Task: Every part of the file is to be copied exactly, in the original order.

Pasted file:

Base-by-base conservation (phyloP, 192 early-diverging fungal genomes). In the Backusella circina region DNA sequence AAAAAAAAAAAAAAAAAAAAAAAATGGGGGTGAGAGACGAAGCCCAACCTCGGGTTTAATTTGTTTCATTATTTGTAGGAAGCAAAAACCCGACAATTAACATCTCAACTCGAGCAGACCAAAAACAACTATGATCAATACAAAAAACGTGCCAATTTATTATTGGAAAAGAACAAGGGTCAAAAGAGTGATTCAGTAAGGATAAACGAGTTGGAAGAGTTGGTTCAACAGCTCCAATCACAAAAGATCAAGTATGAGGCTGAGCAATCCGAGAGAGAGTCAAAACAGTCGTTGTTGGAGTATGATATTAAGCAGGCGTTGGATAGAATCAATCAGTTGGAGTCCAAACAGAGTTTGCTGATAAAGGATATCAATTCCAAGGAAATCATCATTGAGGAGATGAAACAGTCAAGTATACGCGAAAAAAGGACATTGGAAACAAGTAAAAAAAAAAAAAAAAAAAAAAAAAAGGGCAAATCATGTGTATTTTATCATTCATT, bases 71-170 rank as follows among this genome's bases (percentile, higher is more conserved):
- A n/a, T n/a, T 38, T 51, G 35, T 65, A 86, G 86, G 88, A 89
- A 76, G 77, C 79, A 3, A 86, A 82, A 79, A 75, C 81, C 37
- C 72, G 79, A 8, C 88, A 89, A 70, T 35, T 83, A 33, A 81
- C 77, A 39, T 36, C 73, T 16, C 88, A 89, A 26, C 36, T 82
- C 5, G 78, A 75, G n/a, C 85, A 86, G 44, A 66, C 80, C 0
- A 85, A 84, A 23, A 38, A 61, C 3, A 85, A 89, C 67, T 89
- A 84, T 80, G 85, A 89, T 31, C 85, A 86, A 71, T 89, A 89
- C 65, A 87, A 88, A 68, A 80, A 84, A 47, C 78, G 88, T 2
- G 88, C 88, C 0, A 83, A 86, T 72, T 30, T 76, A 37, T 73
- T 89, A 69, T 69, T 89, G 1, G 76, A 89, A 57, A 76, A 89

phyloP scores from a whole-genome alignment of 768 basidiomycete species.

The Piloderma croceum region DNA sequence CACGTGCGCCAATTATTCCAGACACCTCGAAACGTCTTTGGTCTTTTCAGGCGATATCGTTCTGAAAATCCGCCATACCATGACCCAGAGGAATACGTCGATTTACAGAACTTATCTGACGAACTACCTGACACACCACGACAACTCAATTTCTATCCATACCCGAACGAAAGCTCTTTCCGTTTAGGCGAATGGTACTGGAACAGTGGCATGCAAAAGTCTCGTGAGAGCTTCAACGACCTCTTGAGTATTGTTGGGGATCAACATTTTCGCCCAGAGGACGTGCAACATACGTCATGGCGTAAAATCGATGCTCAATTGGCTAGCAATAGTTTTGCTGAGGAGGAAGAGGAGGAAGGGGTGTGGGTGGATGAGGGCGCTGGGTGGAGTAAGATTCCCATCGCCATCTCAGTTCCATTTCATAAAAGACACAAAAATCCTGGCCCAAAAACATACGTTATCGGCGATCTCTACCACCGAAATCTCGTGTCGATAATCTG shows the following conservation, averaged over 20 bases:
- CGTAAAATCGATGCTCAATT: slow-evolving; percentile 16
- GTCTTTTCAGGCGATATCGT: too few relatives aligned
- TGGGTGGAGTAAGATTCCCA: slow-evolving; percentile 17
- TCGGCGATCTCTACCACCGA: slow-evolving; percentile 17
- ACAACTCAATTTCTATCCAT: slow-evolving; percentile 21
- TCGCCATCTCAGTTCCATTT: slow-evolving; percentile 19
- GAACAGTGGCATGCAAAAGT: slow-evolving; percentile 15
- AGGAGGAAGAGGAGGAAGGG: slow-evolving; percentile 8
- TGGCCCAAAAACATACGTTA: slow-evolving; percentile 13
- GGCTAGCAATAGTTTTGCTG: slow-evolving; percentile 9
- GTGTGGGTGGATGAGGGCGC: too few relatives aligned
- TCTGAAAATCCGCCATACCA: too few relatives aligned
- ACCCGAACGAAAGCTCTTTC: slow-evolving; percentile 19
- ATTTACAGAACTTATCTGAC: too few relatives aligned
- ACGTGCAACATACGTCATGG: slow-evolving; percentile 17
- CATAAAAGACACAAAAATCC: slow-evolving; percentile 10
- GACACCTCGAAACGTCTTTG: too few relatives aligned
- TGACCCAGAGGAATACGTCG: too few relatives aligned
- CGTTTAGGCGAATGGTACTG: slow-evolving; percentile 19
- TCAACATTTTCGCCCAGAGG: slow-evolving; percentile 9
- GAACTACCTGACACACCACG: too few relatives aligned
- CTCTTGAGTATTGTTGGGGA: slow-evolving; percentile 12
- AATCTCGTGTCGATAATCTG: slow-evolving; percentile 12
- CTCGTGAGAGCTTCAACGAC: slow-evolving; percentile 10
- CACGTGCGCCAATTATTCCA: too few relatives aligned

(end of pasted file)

Base-by-base conservation (phyloP, 192 early-diverging fungal genomes). In the Backusella circina region DNA sequence AAAAAAAAAAAAAAAAAAAAAAAATGGGGGTGAGAGACGAAGCCCAACCTCGGGTTTAATTTGTTTCATTATTTGTAGGAAGCAAAAACCCGACAATTAACATCTCAACTCGAGCAGACCAAAAACAACTATGATCAATACAAAAAACGTGCCAATTTATTATTGGAAAAGAACAAGGGTCAAAAGAGTGATTCAGTAAGGATAAACGAGTTGGAAGAGTTGGTTCAACAGCTCCAATCACAAAAGATCAAGTATGAGGCTGAGCAATCCGAGAGAGAGTCAAAACAGTCGTTGTTGGAGTATGATATTAAGCAGGCGTTGGATAGAATCAATCAGTTGGAGTCCAAACAGAGTTTGCTGATAAAGGATATCAATTCCAAGGAAATCATCATTGAGGAGATGAAACAGTCAAGTATACGCGAAAAAAGGACATTGGAAACAAGTAAAAAAAAAAAAAAAAAAAAAAAAAAGGGCAAATCATGTGTATTTTATCATTCATT, bases 71-170 rank as follows among this genome's bases (percentile, higher is more conserved):
- A n/a, T n/a, T 38, T 51, G 35, T 65, A 86, G 86, G 88, A 89
- A 76, G 77, C 79, A 3, A 86, A 82, A 79, A 75, C 81, C 37
- C 72, G 79, A 8, C 88, A 89, A 70, T 35, T 83, A 33, A 81
- C 77, A 39, T 36, C 73, T 16, C 88, A 89, A 26, C 36, T 82
- C 5, G 78, A 75, G n/a, C 85, A 86, G 44, A 66, C 80, C 0
- A 85, A 84, A 23, A 38, A 61, C 3, A 85, A 89, C 67, T 89
- A 84, T 80, G 85, A 89, T 31, C 85, A 86, A 71, T 89, A 89
- C 65, A 87, A 88, A 68, A 80, A 84, A 47, C 78, G 88, T 2
- G 88, C 88, C 0, A 83, A 86, T 72, T 30, T 76, A 37, T 73
- T 89, A 69, T 69, T 89, G 1, G 76, A 89, A 57, A 76, A 89

phyloP scores from a whole-genome alignment of 768 basidiomycete species.

The Piloderma croceum region DNA sequence CACGTGCGCCAATTATTCCAGACACCTCGAAACGTCTTTGGTCTTTTCAGGCGATATCGTTCTGAAAATCCGCCATACCATGACCCAGAGGAATACGTCGATTTACAGAACTTATCTGACGAACTACCTGACACACCACGACAACTCAATTTCTATCCATACCCGAACGAAAGCTCTTTCCGTTTAGGCGAATGGTACTGGAACAGTGGCATGCAAAAGTCTCGTGAGAGCTTCAACGACCTCTTGAGTATTGTTGGGGATCAACATTTTCGCCCAGAGGACGTGCAACATACGTCATGGCGTAAAATCGATGCTCAATTGGCTAGCAATAGTTTTGCTGAGGAGGAAGAGGAGGAAGGGGTGTGGGTGGATGAGGGCGCTGGGTGGAGTAAGATTCCCATCGCCATCTCAGTTCCATTTCATAAAAGACACAAAAATCCTGGCCCAAAAACATACGTTATCGGCGATCTCTACCACCGAAATCTCGTGTCGATAATCTG shows the following conservation, averaged over 20 bases:
- CGTAAAATCGATGCTCAATT: slow-evolving; percentile 16
- GTCTTTTCAGGCGATATCGT: too few relatives aligned
- TGGGTGGAGTAAGATTCCCA: slow-evolving; percentile 17
- TCGGCGATCTCTACCACCGA: slow-evolving; percentile 17
- ACAACTCAATTTCTATCCAT: slow-evolving; percentile 21
- TCGCCATCTCAGTTCCATTT: slow-evolving; percentile 19
- GAACAGTGGCATGCAAAAGT: slow-evolving; percentile 15
- AGGAGGAAGAGGAGGAAGGG: slow-evolving; percentile 8
- TGGCCCAAAAACATACGTTA: slow-evolving; percentile 13
- GGCTAGCAATAGTTTTGCTG: slow-evolving; percentile 9
- GTGTGGGTGGATGAGGGCGC: too few relatives aligned
- TCTGAAAATCCGCCATACCA: too few relatives aligned
- ACCCGAACGAAAGCTCTTTC: slow-evolving; percentile 19
- ATTTACAGAACTTATCTGAC: too few relatives aligned
- ACGTGCAACATACGTCATGG: slow-evolving; percentile 17
- CATAAAAGACACAAAAATCC: slow-evolving; percentile 10
- GACACCTCGAAACGTCTTTG: too few relatives aligned
- TGACCCAGAGGAATACGTCG: too few relatives aligned
- CGTTTAGGCGAATGGTACTG: slow-evolving; percentile 19
- TCAACATTTTCGCCCAGAGG: slow-evolving; percentile 9
- GAACTACCTGACACACCACG: too few relatives aligned
- CTCTTGAGTATTGTTGGGGA: slow-evolving; percentile 12
- AATCTCGTGTCGATAATCTG: slow-evolving; percentile 12
- CTCGTGAGAGCTTCAACGAC: slow-evolving; percentile 10
- CACGTGCGCCAATTATTCCA: too few relatives aligned